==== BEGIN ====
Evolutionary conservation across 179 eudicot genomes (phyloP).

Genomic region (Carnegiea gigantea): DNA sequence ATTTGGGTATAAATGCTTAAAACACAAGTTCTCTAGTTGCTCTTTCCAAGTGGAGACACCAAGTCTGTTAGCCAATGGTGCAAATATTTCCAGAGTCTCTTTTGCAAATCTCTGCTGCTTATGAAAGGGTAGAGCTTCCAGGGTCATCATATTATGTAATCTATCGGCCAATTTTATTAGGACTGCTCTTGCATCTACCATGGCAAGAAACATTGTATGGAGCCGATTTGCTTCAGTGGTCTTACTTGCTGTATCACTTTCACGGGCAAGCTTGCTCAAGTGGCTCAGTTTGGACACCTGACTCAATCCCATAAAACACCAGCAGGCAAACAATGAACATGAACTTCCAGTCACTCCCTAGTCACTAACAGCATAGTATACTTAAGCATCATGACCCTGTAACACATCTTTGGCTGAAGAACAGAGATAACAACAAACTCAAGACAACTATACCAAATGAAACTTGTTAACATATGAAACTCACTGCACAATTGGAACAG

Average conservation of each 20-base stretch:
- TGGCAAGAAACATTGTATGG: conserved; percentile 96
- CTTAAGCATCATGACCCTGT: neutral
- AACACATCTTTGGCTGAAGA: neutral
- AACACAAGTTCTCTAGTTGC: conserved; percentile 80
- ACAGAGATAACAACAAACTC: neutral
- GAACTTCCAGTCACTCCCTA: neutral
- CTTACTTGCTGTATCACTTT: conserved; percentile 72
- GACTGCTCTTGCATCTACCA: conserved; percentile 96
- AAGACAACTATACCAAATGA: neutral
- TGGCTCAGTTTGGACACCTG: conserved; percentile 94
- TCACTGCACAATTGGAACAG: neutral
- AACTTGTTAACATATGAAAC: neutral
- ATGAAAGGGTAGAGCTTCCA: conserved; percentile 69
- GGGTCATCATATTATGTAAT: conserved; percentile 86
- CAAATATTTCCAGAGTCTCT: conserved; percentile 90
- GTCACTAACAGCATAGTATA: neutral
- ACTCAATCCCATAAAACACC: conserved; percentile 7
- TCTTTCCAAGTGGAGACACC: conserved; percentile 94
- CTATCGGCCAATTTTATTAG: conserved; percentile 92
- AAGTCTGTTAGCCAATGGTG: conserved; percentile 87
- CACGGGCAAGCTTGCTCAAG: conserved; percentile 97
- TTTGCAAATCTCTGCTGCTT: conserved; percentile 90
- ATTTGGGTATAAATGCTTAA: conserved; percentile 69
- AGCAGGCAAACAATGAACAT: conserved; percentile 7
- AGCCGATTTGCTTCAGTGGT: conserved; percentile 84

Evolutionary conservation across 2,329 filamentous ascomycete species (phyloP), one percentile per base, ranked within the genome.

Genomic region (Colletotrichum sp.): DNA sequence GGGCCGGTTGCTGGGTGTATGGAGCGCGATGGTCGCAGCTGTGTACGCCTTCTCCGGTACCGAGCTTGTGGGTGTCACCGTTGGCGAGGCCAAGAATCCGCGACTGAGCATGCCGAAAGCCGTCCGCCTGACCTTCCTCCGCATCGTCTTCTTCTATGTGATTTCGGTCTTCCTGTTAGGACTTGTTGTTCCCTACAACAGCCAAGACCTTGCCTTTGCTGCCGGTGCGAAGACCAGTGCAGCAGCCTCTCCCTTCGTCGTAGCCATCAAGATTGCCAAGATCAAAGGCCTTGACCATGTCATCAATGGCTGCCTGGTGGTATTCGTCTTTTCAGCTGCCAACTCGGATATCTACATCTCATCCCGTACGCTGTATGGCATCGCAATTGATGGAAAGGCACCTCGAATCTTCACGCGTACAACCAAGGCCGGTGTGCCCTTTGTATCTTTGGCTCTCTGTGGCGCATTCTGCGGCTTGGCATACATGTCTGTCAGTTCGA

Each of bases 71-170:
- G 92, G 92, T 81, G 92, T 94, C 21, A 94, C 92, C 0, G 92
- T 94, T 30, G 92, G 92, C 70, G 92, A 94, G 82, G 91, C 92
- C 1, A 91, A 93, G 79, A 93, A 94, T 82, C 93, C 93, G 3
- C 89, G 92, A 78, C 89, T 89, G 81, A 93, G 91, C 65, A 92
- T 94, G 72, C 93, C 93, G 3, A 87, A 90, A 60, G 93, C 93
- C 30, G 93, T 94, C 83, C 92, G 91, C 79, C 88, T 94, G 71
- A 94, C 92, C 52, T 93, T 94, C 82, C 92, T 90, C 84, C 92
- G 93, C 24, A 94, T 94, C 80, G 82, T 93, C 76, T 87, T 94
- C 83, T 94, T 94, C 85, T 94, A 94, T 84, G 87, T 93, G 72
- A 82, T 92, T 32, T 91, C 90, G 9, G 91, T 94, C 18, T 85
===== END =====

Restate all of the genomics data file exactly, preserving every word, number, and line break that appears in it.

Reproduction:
Evolutionary conservation across 179 eudicot genomes (phyloP).

Genomic region (Carnegiea gigantea): DNA sequence ATTTGGGTATAAATGCTTAAAACACAAGTTCTCTAGTTGCTCTTTCCAAGTGGAGACACCAAGTCTGTTAGCCAATGGTGCAAATATTTCCAGAGTCTCTTTTGCAAATCTCTGCTGCTTATGAAAGGGTAGAGCTTCCAGGGTCATCATATTATGTAATCTATCGGCCAATTTTATTAGGACTGCTCTTGCATCTACCATGGCAAGAAACATTGTATGGAGCCGATTTGCTTCAGTGGTCTTACTTGCTGTATCACTTTCACGGGCAAGCTTGCTCAAGTGGCTCAGTTTGGACACCTGACTCAATCCCATAAAACACCAGCAGGCAAACAATGAACATGAACTTCCAGTCACTCCCTAGTCACTAACAGCATAGTATACTTAAGCATCATGACCCTGTAACACATCTTTGGCTGAAGAACAGAGATAACAACAAACTCAAGACAACTATACCAAATGAAACTTGTTAACATATGAAACTCACTGCACAATTGGAACAG

Average conservation of each 20-base stretch:
- TGGCAAGAAACATTGTATGG: conserved; percentile 96
- CTTAAGCATCATGACCCTGT: neutral
- AACACATCTTTGGCTGAAGA: neutral
- AACACAAGTTCTCTAGTTGC: conserved; percentile 80
- ACAGAGATAACAACAAACTC: neutral
- GAACTTCCAGTCACTCCCTA: neutral
- CTTACTTGCTGTATCACTTT: conserved; percentile 72
- GACTGCTCTTGCATCTACCA: conserved; percentile 96
- AAGACAACTATACCAAATGA: neutral
- TGGCTCAGTTTGGACACCTG: conserved; percentile 94
- TCACTGCACAATTGGAACAG: neutral
- AACTTGTTAACATATGAAAC: neutral
- ATGAAAGGGTAGAGCTTCCA: conserved; percentile 69
- GGGTCATCATATTATGTAAT: conserved; percentile 86
- CAAATATTTCCAGAGTCTCT: conserved; percentile 90
- GTCACTAACAGCATAGTATA: neutral
- ACTCAATCCCATAAAACACC: conserved; percentile 7
- TCTTTCCAAGTGGAGACACC: conserved; percentile 94
- CTATCGGCCAATTTTATTAG: conserved; percentile 92
- AAGTCTGTTAGCCAATGGTG: conserved; percentile 87
- CACGGGCAAGCTTGCTCAAG: conserved; percentile 97
- TTTGCAAATCTCTGCTGCTT: conserved; percentile 90
- ATTTGGGTATAAATGCTTAA: conserved; percentile 69
- AGCAGGCAAACAATGAACAT: conserved; percentile 7
- AGCCGATTTGCTTCAGTGGT: conserved; percentile 84

Evolutionary conservation across 2,329 filamentous ascomycete species (phyloP), one percentile per base, ranked within the genome.

Genomic region (Colletotrichum sp.): DNA sequence GGGCCGGTTGCTGGGTGTATGGAGCGCGATGGTCGCAGCTGTGTACGCCTTCTCCGGTACCGAGCTTGTGGGTGTCACCGTTGGCGAGGCCAAGAATCCGCGACTGAGCATGCCGAAAGCCGTCCGCCTGACCTTCCTCCGCATCGTCTTCTTCTATGTGATTTCGGTCTTCCTGTTAGGACTTGTTGTTCCCTACAACAGCCAAGACCTTGCCTTTGCTGCCGGTGCGAAGACCAGTGCAGCAGCCTCTCCCTTCGTCGTAGCCATCAAGATTGCCAAGATCAAAGGCCTTGACCATGTCATCAATGGCTGCCTGGTGGTATTCGTCTTTTCAGCTGCCAACTCGGATATCTACATCTCATCCCGTACGCTGTATGGCATCGCAATTGATGGAAAGGCACCTCGAATCTTCACGCGTACAACCAAGGCCGGTGTGCCCTTTGTATCTTTGGCTCTCTGTGGCGCATTCTGCGGCTTGGCATACATGTCTGTCAGTTCGA

Each of bases 71-170:
- G 92, G 92, T 81, G 92, T 94, C 21, A 94, C 92, C 0, G 92
- T 94, T 30, G 92, G 92, C 70, G 92, A 94, G 82, G 91, C 92
- C 1, A 91, A 93, G 79, A 93, A 94, T 82, C 93, C 93, G 3
- C 89, G 92, A 78, C 89, T 89, G 81, A 93, G 91, C 65, A 92
- T 94, G 72, C 93, C 93, G 3, A 87, A 90, A 60, G 93, C 93
- C 30, G 93, T 94, C 83, C 92, G 91, C 79, C 88, T 94, G 71
- A 94, C 92, C 52, T 93, T 94, C 82, C 92, T 90, C 84, C 92
- G 93, C 24, A 94, T 94, C 80, G 82, T 93, C 76, T 87, T 94
- C 83, T 94, T 94, C 85, T 94, A 94, T 84, G 87, T 93, G 72
- A 82, T 92, T 32, T 91, C 90, G 9, G 91, T 94, C 18, T 85